"Inherit Permissions" request for comments

David Lee T.D.Lee at durham.ac.uk
Fri Jun 2 18:35:45 GMT 2000

On Wed, 31 May 2000, David Lee wrote:

> [...]
> The principles need further exploration.  We need a table of how any
> proposed "inherit group owner" functionality (however implemented) would
> interact with UNIX+setgid.  Needed: a volunteer (and here I take a step
> back) to step forward, please. 

So everyone else took two steps back, did they?  Sneaky.

> Possible issues to consider:
> 1.  Are there some flavours of UNIX that lack setgid functionality on
>     directories (reminder: setgid on directory on most UNIXes means
>     inherit group owner)?
> 2.  Are there some other operating systems on which Samba runs that lack
>     setgid on directories?
> 3.  Kyle's suggestion that "inherit group owner" functionality should be
>     default (or at least, easily and reliably settable) is important
>     for environments where the UNIX view of the filestore is irrelevant.
>     (At our site, the UNIX view is highly relevant.)
> 4.  Current behaviour ("inherit group owner" functionality) gives full
>     flexibility, but requires some UNIX knowledge by user and/or the
>     system-administrator/helpdesk.

Having the ability to inherit group-owner, irrespective of setgid seems to
have wide support.  Indeed, one lobby reckons that this should be the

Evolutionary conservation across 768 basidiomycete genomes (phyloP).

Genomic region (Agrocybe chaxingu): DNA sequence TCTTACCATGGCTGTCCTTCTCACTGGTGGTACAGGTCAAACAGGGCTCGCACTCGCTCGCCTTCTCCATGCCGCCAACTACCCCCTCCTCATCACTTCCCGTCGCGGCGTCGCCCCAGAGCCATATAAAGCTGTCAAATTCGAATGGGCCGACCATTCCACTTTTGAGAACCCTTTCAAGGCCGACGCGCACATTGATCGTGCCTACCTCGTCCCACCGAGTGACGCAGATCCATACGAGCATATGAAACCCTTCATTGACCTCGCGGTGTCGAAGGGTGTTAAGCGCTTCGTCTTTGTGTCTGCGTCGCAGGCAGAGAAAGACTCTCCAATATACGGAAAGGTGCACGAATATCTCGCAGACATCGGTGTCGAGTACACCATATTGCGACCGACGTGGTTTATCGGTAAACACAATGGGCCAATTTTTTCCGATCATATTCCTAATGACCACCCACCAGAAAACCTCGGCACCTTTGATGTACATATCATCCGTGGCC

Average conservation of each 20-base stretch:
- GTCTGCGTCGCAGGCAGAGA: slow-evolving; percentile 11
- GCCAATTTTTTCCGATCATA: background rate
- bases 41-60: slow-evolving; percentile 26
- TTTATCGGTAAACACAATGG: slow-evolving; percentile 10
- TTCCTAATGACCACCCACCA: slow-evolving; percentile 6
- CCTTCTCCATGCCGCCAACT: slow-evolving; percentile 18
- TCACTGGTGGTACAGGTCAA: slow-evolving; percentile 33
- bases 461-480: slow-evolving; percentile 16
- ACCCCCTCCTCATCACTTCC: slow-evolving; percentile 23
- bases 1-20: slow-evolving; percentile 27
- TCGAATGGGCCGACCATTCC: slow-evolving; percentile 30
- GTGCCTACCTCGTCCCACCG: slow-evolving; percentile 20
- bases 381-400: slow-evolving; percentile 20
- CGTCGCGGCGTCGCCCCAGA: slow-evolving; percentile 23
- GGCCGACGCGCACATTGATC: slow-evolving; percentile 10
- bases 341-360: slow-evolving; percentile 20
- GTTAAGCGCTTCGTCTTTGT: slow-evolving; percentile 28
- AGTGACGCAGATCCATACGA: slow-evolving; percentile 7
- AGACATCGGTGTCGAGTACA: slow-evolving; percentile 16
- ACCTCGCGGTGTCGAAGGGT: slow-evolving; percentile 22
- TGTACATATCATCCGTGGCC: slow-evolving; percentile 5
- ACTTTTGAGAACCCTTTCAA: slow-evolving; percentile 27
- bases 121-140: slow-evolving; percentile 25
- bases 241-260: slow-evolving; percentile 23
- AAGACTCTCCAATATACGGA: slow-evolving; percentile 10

default.  They make a good case.  Ideally I'd like to keep separate
discussion of possible behaviours from settings of defaults until the last
minute.   But in practice, I think it will have to impinge somewhat

Let us assume a new parameter "inherit group owner = {yes|no}" which, for
brevity, I call "igo".  (I also use "setgid" to mean the setting of the
setgid bit on the parent directory.)

How does "igo" interact with "setgid", when they conflict?

                igo: no   igo: yes
   setgid: no  |    p   |    d    |
   setgid: yes |    ?   |    d    |

where "p" means use group of process, "d" means use group of directory.

(Note that the "setgid: no" row also covers those systems which don't have
a setgid concept on directories.)

Three cases are obvious, and should cause no dispute.

The tricky one is { igo==no && setgid==yes }.  Which takes precedence? 
Does the share-administrator intend to override setgid, so setting "p"
from the process?  This goes against both UNIX, and the consensus of this
discussion.  Or to allow setgid to follow its natural course? 

My own view is coming round to encouraging using the directory's group and
discouraging using the process's group.  That is, that the "?" become "d"
in the table above.  We end up with:

   if (igo == yes) {
      make all reasonable efforts to adopt group-owner of directory,
      irrespective of setgid bit
   else {
      follow setgid bit

One remaining question: the default.  The current behaviour is equivalent
to "igo == no".  Are there any compelling issues one way (UNIX semantics,
igo==no) or the other (NT semantics, igo==yes)?  If not, we just need a
consensus from interested parties.  Someone needs to do an opinion poll.

Seem OK?


:  David Lee                                I.T. Service          :
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